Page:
Candles light the way to coping with loss

By Deborah RawsonPrint Story | Email Story
Linda Astore decorates a candle with assistance from Mary Bedient-Wood, Bereavement Care Coordinator for HospiceCare In The Berkshires. (Photo By Deborah Rawson)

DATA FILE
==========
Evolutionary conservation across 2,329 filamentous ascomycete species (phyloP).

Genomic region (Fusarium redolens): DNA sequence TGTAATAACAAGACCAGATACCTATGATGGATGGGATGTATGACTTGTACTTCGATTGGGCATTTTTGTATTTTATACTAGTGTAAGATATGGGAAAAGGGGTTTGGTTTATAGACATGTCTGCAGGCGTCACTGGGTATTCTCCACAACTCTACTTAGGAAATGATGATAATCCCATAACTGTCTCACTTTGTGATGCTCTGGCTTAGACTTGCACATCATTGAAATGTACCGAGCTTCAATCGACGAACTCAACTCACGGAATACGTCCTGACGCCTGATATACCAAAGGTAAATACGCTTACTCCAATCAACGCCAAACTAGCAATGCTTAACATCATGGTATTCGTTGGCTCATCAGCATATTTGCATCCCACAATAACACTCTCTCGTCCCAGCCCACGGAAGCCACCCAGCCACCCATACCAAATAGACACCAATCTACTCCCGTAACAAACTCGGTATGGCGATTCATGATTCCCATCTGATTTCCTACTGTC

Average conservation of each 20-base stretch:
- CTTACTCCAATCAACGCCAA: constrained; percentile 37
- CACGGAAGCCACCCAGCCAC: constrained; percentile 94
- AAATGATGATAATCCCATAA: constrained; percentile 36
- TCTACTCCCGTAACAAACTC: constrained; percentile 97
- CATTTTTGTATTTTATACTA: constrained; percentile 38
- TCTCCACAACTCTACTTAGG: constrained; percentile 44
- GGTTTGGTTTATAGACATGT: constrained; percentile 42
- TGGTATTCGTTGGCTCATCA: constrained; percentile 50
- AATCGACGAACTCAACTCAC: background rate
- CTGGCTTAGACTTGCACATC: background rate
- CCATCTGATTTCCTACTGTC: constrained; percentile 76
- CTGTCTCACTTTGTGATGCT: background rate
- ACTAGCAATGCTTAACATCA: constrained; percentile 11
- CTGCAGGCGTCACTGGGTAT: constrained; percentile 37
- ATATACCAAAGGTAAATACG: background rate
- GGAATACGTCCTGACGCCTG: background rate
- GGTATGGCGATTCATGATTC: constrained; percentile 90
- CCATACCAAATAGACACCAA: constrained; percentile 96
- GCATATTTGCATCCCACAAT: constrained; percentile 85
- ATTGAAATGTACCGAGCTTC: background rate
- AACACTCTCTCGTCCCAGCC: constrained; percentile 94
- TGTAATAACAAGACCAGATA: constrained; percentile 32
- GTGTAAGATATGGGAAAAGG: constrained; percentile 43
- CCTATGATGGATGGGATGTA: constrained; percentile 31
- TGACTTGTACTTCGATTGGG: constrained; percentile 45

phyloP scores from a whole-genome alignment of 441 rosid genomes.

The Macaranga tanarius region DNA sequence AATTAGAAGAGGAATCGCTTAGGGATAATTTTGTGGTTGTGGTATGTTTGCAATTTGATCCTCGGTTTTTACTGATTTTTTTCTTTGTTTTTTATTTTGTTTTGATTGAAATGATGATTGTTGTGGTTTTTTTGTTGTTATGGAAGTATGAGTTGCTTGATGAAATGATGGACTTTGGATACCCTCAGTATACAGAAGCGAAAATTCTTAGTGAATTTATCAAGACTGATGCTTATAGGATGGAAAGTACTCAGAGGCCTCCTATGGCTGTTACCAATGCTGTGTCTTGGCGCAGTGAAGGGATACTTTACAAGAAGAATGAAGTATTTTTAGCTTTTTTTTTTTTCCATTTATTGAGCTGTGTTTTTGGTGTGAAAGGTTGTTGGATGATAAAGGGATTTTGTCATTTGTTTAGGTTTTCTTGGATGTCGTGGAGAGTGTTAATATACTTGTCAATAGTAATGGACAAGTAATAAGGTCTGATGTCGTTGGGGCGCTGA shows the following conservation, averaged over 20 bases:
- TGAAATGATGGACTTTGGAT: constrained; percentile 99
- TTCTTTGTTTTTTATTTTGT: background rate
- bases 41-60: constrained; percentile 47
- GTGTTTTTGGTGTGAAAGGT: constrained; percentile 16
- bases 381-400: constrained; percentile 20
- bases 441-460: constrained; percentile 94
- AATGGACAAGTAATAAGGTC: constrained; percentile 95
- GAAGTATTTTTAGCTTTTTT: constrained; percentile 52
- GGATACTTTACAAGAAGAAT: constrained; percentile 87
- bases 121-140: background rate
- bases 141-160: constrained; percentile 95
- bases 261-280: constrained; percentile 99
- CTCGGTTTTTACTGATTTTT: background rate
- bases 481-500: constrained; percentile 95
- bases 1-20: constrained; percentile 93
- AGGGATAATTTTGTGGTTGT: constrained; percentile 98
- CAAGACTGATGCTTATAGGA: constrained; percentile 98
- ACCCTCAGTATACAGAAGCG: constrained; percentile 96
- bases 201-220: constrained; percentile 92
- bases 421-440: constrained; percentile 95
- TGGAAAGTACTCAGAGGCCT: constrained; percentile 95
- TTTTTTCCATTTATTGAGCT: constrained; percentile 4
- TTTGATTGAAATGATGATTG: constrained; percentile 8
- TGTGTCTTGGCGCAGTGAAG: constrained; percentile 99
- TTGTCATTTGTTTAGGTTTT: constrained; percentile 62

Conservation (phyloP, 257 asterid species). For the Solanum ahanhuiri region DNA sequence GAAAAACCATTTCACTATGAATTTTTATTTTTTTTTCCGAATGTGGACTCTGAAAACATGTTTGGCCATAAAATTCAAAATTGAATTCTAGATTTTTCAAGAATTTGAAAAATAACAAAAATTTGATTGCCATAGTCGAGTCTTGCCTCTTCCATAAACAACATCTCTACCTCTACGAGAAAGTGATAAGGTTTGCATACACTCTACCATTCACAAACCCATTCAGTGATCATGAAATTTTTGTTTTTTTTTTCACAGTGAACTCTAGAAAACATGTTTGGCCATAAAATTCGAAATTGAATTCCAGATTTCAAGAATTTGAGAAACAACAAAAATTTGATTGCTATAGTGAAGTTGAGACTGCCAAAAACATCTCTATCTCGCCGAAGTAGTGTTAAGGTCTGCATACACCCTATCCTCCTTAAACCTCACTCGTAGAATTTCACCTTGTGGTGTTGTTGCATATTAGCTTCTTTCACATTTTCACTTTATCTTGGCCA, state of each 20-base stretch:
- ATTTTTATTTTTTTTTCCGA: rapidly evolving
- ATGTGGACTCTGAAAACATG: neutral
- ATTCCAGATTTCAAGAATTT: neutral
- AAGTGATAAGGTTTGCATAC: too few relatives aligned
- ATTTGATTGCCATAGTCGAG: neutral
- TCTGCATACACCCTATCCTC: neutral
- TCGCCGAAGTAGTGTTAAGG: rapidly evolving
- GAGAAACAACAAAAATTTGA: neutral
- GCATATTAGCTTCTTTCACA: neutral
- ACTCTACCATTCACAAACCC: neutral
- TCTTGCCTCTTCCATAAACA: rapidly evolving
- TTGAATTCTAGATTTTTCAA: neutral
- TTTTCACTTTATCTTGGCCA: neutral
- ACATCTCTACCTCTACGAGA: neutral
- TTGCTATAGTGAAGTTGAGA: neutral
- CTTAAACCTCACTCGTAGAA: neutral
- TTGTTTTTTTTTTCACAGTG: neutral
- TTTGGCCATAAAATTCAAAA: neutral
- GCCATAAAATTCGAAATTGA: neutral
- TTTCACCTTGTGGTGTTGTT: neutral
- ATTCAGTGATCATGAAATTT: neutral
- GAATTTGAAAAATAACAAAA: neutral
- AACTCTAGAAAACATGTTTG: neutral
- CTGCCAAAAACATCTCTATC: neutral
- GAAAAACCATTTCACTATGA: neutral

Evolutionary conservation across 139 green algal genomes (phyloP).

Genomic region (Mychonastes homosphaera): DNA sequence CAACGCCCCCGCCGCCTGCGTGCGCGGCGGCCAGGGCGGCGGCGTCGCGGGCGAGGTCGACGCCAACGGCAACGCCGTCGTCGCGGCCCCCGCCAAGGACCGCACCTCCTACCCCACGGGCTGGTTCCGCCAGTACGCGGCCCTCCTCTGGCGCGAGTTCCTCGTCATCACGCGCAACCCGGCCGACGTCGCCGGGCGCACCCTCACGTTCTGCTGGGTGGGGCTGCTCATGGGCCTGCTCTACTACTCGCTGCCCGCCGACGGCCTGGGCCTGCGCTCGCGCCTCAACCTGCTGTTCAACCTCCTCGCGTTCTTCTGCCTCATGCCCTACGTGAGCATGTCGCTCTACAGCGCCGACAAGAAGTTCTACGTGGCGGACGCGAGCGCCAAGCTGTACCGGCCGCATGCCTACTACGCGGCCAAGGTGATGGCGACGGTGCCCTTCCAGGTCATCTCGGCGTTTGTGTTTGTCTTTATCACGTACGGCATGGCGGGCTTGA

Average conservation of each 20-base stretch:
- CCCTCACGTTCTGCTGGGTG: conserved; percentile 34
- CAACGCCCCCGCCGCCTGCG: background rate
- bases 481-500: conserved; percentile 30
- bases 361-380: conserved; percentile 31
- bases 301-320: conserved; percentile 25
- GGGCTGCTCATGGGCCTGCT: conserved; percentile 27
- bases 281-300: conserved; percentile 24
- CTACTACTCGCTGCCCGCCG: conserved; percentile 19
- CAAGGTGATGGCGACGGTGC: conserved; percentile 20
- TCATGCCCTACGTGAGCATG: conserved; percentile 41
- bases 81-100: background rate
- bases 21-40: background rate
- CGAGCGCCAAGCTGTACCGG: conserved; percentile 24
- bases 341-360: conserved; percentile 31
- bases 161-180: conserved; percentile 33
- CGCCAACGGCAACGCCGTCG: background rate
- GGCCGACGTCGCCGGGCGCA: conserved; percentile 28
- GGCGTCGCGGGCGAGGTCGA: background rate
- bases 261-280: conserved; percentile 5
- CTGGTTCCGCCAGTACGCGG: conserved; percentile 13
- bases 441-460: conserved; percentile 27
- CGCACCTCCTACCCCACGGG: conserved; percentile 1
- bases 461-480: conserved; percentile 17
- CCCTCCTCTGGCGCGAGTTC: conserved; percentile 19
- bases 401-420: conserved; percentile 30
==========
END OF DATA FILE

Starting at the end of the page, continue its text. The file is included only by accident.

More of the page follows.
PITTSFIELD — When Mary Bedient-Wood started the Remembrance Candle program four years ago, the glass emergency candles used as the base for the creations were plentiful, as the world stocked up on emergency supplies — especially candles — in preparation for a supposed Y2K disaster. Today, the world prepares for different, perhaps more real, threats, and the candles are more difficult to find. Bedient-Wood, bereavement care coordinator for HospiceCare In The Berkshires Inc., has been offering her caring and guidance for 13 years through the candle program. Through it, candles are creatively decorated with photos, mementos and other special details that call to mind a loved one who has died. Bedient-Wood said she has seen countless emotions surface through the artistic work involved in the candle-decorating process. Linda Astore recently attended a Remembrance Candle decorating event for the first time. “I came because I decided ‘you never know’,” said Astore, who was crafting a candle for her daughter’s 36th birthday. “I’m putting pictures of my folks, her grandparents — and I am going to give it to her for her birthday. I’m going to go out and buy more candles so that I can make them and give them as gifts to other people.” Astore was planning a trip to Kansas to spend two weeks with her daughter and present her with the special candle. The decorating process was a roller coaster ride for her, as she worked on her piece through tears, family memories and even some laughter. But, in an experience common for many, the ride came to rest in a peaceful place by the time she finished. Another first-time participant was Anna Forte, who was making a candle in memory of her deceased father. As she worked, she shared and accepted words of support and encouragement from others. Some sat quietly crafting their candles. A few had attended multiple times. Denise Sargent, along with her son Leland, and Mary Ferrell continue to nurture a tragic, yet special bond through the candle crafting and other programs offered by the Pittsfield HospiceCare. The women are the mothers of two teenagers who were tragically killed by a drunken driver in an automobile accident two years ago. They have become friends and close sources of support for each other and for one another’s families. “We like to do the candles and give them to people so they remember my daughter,” Sargent said. Compassion emanated through the room, as those attending offered hugs and a listening ear, as well as assistance for those inexperienced in decorating. “We have all kinds of mediums — soft tissue papers, glitter, beautiful clip art, so that you can make the candle to your exact specifications and remember your person the way you want to,” Bedient-Wood said. “People make and use the candles for many different reasons and occasions. Some people will make a candle in remembrance of a deceased loved one and light it on that person’s birthday. Or, on holidays, some people use their candles as the centerpiece and keep it lit throughout the day, so that the deceased loved one can still be part of the celebration.” She said many people bring a special photo or an array of photos delineating the lives or hobbies of their loved ones that can be affixed in neat arrangements or in collage fashion. Some candles contain glitter and sparkles and are very showy, while others are more basic and simple, perhaps more accurately reflecting the personality of the person for whom it was made. Some people even come to make the candles for a beloved pet that has passed away. “There are no rules,” Bedient-Wood said. “You can craft the candles and use them however you like.” More important — or at least as important as the final luminous creation itself — is the healing and sharing that takes part in the room by people who have shared a similar experience; an experience none can avoid, yet few can be prepared for or know how to react to, she said.

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